Nor does it square with Les recalling how, when he first examined a Gold Top and a Custom, he was displeased that the Gold Top had a maple top and told Gibson that this was not what he had intended. According to Les, the Custom was supposed to have the mahagony body with maple top, whereas the Gold Top was supposed to just have a mahagony body with no maple top at all. Gibson never implemented this idea on the Gold Top.

Whatever the uncertainties about who designed what in relation to the Les Paul guitar one thing is clear – the solid body combination of maple for the top and mahogany for the back proved to be a winner.

The 1952 version of the Les Paul had a gold top nitro-cellulose lacquer finish, no serial number, a Trapeze tailpiece (designed by Les), Kluson tuners, a pair of P90 pickups, and retailed for $210. Les Pauls began to be serial numbered (on the back of the headstock) in 1953.

These guitars were officially simply called ‘Les Paul‘ models, but quickly became known as Gold Tops due to the finish. Although most Gold Tops have exactly that, a gold coloured maple top with natural back, a few were made that had the gold finish all over. The gold finish was produced using a coat that contained bronze powder, as a result of which a greenish hue can be seen on many Gold Tops where, over time and with wear, the bronze particles in the finish have become oxidized. Two quirks of the very earliest Les Paul models are that they had fretboards with no edge binding and also lacked the rhythm/treble plastic surround on the pickup selector switch.

Les PaulLes Paul

The Trapeze tailpiece was a rather impractical design for two reasons. If the unit was knocked the guitar could go out of tune; additionally, the strings fed underneath the tailpiece, not over it, thus making the technique of palm muting with the right hand impossible. Les himself has said in relation to this latter design flaw that when he saw the first production models with this feature he did call Gibson to tell them they’d got it wrong. He apparently explained that the strings were supposed to wrap over the bar, not under it, and that the neck was supposed to join the body at a different angle to accomodate this difference in action at the bridge. But Gibson countered that it was not practical to change the neck join angle for technical reasons, so the wrap-under design had to stay.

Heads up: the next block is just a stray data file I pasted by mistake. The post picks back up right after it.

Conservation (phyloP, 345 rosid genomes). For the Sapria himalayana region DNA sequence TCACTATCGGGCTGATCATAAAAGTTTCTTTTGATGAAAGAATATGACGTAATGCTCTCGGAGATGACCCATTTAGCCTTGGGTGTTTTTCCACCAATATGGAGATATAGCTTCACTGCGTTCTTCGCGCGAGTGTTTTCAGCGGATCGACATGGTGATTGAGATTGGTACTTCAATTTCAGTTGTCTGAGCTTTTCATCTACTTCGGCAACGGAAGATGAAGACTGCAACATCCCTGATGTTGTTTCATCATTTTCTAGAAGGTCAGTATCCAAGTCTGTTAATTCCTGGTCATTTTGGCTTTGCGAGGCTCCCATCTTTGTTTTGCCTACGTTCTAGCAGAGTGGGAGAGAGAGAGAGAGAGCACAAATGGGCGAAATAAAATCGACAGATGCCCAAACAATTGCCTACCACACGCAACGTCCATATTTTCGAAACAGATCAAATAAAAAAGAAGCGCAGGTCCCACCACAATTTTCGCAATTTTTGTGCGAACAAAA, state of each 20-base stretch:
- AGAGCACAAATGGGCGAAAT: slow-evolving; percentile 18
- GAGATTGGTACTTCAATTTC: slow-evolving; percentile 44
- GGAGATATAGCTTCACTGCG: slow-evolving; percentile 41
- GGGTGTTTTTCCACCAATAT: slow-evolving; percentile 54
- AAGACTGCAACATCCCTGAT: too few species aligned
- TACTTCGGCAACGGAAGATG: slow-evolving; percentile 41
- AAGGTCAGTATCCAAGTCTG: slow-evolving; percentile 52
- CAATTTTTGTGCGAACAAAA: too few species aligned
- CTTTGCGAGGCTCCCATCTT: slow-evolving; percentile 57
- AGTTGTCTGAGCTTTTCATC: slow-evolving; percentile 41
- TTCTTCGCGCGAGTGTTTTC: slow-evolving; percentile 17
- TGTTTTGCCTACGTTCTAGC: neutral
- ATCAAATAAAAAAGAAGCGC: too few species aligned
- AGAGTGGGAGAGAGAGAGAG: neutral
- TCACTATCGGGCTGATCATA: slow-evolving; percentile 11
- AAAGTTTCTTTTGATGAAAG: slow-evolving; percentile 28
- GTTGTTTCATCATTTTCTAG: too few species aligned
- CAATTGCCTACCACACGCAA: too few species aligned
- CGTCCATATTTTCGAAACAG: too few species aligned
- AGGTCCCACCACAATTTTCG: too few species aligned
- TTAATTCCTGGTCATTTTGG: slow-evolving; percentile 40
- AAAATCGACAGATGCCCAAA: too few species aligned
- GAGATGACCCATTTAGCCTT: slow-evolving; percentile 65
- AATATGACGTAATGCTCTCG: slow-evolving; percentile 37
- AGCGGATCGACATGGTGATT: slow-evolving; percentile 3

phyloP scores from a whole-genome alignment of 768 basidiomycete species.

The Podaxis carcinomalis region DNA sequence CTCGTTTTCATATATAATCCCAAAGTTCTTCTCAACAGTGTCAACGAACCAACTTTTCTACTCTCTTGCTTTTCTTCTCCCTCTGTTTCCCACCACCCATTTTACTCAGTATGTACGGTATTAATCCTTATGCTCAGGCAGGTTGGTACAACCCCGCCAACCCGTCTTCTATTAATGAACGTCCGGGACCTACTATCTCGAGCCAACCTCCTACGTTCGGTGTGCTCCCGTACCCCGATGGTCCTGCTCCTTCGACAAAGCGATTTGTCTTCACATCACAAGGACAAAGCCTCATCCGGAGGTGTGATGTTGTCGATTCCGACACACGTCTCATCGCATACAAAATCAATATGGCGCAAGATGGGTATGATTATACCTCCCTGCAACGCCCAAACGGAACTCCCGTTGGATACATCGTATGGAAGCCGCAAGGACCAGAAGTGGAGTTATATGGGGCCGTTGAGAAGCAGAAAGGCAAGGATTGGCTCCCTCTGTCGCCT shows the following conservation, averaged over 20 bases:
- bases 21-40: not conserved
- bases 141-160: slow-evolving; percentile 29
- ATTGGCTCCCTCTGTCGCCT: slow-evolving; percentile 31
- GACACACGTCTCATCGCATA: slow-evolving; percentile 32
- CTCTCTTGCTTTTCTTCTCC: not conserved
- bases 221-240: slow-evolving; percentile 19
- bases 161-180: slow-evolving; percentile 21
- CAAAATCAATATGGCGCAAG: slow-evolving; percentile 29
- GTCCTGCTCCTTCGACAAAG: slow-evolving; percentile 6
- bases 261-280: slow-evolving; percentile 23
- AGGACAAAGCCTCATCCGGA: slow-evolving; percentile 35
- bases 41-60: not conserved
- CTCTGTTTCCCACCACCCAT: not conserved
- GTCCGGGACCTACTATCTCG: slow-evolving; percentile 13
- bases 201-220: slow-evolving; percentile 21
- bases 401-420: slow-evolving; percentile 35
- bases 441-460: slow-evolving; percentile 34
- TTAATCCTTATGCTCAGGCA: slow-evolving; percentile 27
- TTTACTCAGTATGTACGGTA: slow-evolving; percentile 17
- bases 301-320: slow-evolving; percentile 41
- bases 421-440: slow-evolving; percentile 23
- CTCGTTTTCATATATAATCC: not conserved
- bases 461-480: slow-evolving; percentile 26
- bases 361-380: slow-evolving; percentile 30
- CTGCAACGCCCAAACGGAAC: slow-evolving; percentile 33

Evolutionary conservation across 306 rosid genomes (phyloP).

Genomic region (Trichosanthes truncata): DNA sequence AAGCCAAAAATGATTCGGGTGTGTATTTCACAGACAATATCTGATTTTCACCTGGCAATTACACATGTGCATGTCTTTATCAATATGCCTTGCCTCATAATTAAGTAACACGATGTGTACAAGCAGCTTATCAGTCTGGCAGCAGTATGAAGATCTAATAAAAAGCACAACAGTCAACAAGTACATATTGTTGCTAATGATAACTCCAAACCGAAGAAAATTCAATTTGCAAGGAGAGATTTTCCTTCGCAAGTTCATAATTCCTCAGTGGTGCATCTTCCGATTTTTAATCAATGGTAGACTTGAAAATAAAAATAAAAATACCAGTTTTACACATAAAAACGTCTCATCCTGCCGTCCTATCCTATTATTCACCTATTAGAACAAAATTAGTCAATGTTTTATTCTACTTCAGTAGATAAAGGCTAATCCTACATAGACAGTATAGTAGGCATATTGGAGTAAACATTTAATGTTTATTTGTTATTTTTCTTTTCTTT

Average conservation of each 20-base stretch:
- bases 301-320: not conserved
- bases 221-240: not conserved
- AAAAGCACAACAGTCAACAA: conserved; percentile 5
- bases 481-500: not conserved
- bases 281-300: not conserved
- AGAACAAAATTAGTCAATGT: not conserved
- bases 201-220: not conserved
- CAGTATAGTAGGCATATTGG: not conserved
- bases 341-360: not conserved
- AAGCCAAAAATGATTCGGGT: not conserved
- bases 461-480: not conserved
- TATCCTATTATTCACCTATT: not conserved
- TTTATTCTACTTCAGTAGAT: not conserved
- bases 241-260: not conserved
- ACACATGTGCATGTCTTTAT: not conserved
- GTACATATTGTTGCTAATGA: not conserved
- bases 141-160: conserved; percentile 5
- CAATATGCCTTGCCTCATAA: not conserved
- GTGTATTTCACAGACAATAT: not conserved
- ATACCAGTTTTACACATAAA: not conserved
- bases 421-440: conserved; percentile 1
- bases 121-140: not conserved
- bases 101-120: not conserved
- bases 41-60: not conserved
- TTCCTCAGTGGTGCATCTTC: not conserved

In 1953 the Trapeze tailpiece was changed for a new, combined wraparound bridge/tailpiece and, contrary to the account from Les of what Gibson had previously told him, the neck join angle was also changed. This made for a much better instrument all round – the action was better (i.e. lower), the tuning more stable and the previous problem of the awkwardness of right-hand palm muting was solved.

But although this was an improvement on the previous design, it still had its limitations in respect of intonation and was replaced the following year with the separate tune-o-matic bridge and tailpiece that have remained a feature of the most popular Les Paul models ever since (though some vintage Les Pauls were fitted with a Bigsby B7 vibrato). The tune-o-matic bridge, designed by Ted McCarty, allowed for individual intonation adjustment for each string.

In 1954 Gibson also launched two additional versions of the Les Paul – the Les Paul Custom ($325) and the Les Paul Junior ($99.50).